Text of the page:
Chas waded out into the water, bent over and began picking through the gravel. It was a cornucopia of ancient critters – Chas supposed that the street was over an ancient rocky beach and the water from the leak was lifting all that good stuff up and delivering it to him.

There were (at least pieces of):

Ammonites

Brachiopods

Bones

Snails

Crinoids

Gastropods

Echnoids

… Then, there it was… right on the street perched and cushioned on a little bed of sand, a small but complete and perfectly preserved Trilobite.

Chas snatched it up and held it high and proud. He looked around at the massive buildings, the traffic, the commuter train going by, the crowds of onlookers, the colossal city itself perched above the  unknown remains of millions of years. He breathed in the exhaust, fumes and smoke and listened to the dense urban cacophony of horns, rumblings and shouts. What an unexpected place for an ancient extinct Trilobite to end up. But it had.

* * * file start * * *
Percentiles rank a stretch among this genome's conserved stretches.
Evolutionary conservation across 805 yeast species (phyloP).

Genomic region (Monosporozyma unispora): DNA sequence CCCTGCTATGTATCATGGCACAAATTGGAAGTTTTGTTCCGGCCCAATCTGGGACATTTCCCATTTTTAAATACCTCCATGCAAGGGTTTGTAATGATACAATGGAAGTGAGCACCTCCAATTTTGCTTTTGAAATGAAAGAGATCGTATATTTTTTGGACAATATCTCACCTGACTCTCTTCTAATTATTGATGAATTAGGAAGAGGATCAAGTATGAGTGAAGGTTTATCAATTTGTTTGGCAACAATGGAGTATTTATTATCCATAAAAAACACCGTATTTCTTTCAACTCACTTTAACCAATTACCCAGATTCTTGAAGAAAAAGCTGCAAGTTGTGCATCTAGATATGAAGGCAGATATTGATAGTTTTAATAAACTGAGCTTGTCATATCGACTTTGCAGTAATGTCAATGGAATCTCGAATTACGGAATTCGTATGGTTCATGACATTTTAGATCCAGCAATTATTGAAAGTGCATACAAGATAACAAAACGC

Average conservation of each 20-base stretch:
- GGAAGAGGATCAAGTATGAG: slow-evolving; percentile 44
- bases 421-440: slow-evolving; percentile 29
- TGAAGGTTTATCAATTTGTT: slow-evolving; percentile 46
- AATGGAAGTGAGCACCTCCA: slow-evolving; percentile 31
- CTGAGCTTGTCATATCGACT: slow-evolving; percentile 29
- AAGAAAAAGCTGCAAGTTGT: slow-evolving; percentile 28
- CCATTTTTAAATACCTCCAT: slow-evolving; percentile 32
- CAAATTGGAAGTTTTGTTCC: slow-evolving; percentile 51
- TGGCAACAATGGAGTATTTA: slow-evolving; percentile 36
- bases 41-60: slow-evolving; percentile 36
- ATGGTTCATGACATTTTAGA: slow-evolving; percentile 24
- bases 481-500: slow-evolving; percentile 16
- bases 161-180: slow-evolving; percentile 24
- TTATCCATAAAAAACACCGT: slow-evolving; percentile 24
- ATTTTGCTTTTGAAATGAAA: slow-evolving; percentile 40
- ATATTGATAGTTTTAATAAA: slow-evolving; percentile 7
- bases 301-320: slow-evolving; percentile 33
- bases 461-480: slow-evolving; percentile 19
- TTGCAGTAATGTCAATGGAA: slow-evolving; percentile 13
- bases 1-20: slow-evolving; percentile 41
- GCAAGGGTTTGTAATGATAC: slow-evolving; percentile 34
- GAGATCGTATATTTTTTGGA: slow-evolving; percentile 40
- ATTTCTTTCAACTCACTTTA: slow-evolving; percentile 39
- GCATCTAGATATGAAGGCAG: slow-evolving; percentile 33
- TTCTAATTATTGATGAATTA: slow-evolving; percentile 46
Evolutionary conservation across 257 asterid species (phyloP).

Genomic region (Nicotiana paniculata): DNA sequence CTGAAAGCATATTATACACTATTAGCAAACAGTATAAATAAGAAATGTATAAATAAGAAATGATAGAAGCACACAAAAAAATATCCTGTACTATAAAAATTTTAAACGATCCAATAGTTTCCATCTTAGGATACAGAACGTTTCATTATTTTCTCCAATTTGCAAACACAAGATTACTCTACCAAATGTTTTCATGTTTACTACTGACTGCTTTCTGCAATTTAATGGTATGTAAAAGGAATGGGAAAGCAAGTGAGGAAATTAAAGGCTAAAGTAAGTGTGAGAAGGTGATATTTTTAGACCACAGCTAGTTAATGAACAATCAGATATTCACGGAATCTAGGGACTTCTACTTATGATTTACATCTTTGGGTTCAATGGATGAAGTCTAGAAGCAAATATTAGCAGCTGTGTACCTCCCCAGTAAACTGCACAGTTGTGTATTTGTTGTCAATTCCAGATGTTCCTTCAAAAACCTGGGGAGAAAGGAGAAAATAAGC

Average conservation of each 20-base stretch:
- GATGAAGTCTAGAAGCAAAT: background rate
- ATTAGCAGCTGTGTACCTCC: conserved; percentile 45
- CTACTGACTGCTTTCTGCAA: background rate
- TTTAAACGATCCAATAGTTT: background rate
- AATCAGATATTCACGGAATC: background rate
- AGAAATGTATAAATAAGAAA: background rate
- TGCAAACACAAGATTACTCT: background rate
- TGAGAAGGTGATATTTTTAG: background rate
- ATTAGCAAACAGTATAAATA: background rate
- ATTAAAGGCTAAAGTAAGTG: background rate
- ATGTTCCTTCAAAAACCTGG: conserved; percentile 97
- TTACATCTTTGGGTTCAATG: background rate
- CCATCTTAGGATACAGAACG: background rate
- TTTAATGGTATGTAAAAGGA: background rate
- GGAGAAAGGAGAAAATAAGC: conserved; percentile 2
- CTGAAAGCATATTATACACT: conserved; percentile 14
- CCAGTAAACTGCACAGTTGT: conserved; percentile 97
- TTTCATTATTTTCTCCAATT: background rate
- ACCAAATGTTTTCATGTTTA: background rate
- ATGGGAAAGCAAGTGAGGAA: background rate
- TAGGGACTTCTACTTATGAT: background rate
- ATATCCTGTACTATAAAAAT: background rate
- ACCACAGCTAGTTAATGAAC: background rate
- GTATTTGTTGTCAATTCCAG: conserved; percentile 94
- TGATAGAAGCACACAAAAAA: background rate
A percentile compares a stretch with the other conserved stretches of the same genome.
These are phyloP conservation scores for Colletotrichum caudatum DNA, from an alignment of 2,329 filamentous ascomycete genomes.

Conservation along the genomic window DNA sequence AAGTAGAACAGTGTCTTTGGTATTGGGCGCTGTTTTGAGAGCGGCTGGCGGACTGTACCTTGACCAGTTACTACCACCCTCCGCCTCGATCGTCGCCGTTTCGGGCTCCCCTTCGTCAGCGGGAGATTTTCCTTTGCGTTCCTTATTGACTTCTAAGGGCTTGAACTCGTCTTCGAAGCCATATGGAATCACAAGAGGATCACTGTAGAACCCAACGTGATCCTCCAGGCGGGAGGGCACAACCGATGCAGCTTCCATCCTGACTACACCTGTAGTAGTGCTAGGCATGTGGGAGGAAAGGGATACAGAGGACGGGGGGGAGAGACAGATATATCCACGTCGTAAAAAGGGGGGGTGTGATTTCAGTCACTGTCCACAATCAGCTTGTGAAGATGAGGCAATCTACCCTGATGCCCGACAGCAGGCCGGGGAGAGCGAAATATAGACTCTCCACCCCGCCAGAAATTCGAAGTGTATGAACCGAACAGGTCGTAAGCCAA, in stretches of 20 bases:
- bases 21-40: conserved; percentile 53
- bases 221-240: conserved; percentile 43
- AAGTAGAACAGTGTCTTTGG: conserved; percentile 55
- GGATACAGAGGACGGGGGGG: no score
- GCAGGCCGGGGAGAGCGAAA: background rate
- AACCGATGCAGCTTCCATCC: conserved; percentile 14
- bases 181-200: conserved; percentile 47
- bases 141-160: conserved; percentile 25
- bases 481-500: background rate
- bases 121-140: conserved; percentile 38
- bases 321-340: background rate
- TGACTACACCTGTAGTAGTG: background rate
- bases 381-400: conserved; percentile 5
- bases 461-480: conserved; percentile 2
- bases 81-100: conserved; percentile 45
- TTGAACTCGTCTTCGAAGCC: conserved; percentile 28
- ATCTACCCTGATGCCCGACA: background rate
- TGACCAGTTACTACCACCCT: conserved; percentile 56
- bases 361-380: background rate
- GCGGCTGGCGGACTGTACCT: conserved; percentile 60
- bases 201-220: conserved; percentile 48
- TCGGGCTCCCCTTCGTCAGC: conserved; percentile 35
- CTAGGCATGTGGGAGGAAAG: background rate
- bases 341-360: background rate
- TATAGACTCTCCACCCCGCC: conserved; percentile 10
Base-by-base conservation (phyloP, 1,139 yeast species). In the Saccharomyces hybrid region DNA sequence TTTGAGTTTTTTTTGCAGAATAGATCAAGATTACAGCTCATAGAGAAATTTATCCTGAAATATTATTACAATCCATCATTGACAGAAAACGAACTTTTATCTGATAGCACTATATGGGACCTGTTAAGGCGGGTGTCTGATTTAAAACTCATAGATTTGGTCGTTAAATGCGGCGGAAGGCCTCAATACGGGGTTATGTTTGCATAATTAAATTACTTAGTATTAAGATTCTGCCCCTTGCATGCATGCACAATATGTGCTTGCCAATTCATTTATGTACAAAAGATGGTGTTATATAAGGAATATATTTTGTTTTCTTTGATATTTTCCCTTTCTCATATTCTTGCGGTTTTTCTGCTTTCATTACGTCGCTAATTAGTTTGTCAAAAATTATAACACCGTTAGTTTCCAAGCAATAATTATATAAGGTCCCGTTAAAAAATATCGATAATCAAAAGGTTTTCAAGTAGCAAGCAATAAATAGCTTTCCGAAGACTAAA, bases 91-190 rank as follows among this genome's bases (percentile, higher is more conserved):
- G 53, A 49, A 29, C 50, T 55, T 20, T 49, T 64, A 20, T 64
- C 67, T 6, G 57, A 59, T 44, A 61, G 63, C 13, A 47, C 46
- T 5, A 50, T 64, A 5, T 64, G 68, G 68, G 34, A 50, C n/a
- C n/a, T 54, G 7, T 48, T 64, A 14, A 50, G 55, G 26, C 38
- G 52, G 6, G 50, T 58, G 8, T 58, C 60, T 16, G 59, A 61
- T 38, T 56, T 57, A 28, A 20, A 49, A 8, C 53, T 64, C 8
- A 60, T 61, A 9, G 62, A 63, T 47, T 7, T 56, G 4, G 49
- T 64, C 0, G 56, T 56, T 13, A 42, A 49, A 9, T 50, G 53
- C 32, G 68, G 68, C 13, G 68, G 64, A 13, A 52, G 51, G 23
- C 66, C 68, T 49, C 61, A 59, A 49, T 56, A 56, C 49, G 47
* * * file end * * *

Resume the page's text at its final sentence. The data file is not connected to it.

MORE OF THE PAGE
And he had found it.

 

 

Short Story Of the Day (flash fiction), It by Bill Chance

“Faeries, come take me out of this dull world,
For I would ride with you upon the wind,
Run on the top of the dishevelled tide,
And dance upon the mountains like a flame.”
William Butler Yeats, The Land of Heart’s Desire

Nambe Lake, New Mexico

 

I have been feeling in a deep hopeless rut lately, and I’m sure a lot of you have too. After writing another Sunday Snippet I decided to set an ambitious goal for myself. I’ll write a short piece of fiction every day and put it up here. Obviously, quality will vary – you get what you get. Length too – I’ll have to write something short on busy days. They will be raw first drafts and full of errors.

I’m not sure how long I can keep it up… I do write quickly, but coming up with an idea every day will be a difficult challenge. So far so good. Maybe a hundred in a row might be a good, achievable, and tough goal.

Here’s another one for today (#31). What do you think? Any comments, criticism, insults, ideas, prompts, abuse … anything is welcome. Feel free to comment or contact me.

Thanks for reading.

 


It

 

He had paid in full for the trip before it happened. The trip was not cheap and he had saved up for several years. Nothing, of course, was refundable. After it happened, he didn’t want to go.

But at the funeral everyone said, “You need to go, it will be good for you.”

This was inevitably followed by, “It is what they would have wanted you to do.”

So he went.